3 Ways to Help Your Team Start Strong and Focused in the New Year

A new year. The opportunity to see things as new, fresh and exciting. Is this the atmosphere you encourage in your work environment? Or will your employees come down off their holiday high and feel like they are back at the grind?

The more engaged employees are in their work and the workplace, the greater their productivity, performance and loyalty. Re-engaging employees in the new year is a great opportunity for management to make some important changes.

So, as a new year welcomes you and your team back to the workplace, here are three ways to start your year off strong, focused and engaged.

  1. Reconnect personally with your team. Make a point to get to know your employees in 2019. To effectively manage and coach your employees, it is important to know their strengths, interests and values. It is important to know what engages and disengages them about their jobs and the organization. It is critical to know how they best communicate and learn, and what their most and least favorite aspects of their jobs are. Gather important information about each of your employees to understand them better and to know how to best connect with them and coach them. Employees want time with their managers – use this increased time to get to know them and to develop a plan to connect with them more effectively going forward. People quit people before they quit companies. What is one thing you can do to more personally connect with each member of your team?
  2. Include your team in creating shared 2019 goals. Goals are important – they provide direction, clarity and focus. By including employees in the creation of goals, or more specifically team goals, they feel more included, valued and part of the organization. A culture that constantly asks employees for input not only benefits from greater employee loyalty, but also from expanded ideas that come from empowering and expecting employees to actively think throughout their days. How will you involve your team in the creation of shared goals?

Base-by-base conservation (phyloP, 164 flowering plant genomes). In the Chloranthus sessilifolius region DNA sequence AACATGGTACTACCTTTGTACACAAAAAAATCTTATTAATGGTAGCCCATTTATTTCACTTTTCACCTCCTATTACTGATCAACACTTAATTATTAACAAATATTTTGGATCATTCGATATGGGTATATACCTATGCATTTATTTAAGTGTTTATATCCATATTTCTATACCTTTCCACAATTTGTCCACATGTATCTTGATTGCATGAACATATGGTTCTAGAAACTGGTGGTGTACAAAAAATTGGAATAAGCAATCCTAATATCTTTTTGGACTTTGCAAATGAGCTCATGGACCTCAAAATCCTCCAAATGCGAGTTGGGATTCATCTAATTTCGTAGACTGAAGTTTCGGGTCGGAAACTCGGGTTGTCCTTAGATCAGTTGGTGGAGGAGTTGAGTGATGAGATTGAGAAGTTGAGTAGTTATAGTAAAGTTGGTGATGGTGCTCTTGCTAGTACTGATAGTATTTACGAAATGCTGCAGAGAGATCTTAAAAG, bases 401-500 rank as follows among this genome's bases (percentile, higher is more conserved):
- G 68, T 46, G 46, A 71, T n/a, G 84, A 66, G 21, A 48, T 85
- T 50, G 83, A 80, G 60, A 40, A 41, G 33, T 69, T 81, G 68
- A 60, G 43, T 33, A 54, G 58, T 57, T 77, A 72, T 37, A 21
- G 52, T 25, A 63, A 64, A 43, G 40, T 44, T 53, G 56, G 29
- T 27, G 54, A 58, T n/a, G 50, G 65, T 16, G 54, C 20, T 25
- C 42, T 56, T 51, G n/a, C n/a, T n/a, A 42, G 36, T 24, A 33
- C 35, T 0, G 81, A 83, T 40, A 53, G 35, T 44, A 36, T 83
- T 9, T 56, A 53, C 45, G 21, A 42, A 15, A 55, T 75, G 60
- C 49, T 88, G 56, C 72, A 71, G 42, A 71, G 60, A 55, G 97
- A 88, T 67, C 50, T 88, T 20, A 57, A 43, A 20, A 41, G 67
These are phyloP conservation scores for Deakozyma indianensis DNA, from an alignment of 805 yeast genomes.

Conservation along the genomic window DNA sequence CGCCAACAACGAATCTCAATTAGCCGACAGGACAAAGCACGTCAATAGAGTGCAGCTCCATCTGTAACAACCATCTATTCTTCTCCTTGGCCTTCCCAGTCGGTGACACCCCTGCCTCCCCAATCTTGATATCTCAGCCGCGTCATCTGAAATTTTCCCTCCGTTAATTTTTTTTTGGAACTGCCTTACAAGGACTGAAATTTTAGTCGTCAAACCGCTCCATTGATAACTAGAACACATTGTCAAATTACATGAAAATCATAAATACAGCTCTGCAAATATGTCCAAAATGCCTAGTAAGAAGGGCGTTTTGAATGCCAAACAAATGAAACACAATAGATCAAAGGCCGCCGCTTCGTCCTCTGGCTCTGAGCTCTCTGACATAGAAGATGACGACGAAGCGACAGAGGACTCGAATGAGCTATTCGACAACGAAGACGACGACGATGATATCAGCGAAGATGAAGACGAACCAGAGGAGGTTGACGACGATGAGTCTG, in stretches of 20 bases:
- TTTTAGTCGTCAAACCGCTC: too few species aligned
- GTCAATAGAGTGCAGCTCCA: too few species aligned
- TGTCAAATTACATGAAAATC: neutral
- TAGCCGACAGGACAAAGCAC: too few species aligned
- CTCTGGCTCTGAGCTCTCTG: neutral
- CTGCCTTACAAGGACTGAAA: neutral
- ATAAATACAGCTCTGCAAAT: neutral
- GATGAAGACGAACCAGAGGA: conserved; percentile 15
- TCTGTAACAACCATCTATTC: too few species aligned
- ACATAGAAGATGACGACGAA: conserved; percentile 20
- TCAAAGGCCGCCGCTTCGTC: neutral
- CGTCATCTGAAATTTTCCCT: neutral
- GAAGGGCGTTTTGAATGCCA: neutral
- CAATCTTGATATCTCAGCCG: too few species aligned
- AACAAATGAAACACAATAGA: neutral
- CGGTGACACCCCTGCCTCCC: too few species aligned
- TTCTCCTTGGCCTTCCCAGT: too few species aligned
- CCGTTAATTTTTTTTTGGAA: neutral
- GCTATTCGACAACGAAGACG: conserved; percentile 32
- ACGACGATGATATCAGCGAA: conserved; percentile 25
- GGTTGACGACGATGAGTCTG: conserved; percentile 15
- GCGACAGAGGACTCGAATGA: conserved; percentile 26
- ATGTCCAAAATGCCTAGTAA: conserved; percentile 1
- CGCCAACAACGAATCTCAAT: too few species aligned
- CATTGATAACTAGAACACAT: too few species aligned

3. Commit to sharing more performance information. You want your employees to be more focused and engaged, but few feel that way when they work in the dark. They can’t connect their work to its impact or value. Work with employees to identify the key performance metrics that will help them asses their department’s performance and their individual progress and impact. Develop a performance dashboard by role or department to help employees see their personal or team impact/progress on shared goals, and to encourage discussion, dialog and conversation. What information will you share in 2019?

Every employee wants to add value and make a difference. Many times, we may unintentionally dissuade them from doing this by doing things that discount their value or disconnect them from their team or organization.

Take Action
As a new year approaches, commit to reconnect with them, get their input for shared goals and commit to sharing performance results. Not only will including employees generate new and great ideas for you, but they will feel more valued and appreciated for being included in the conversation. Start the new year off strong.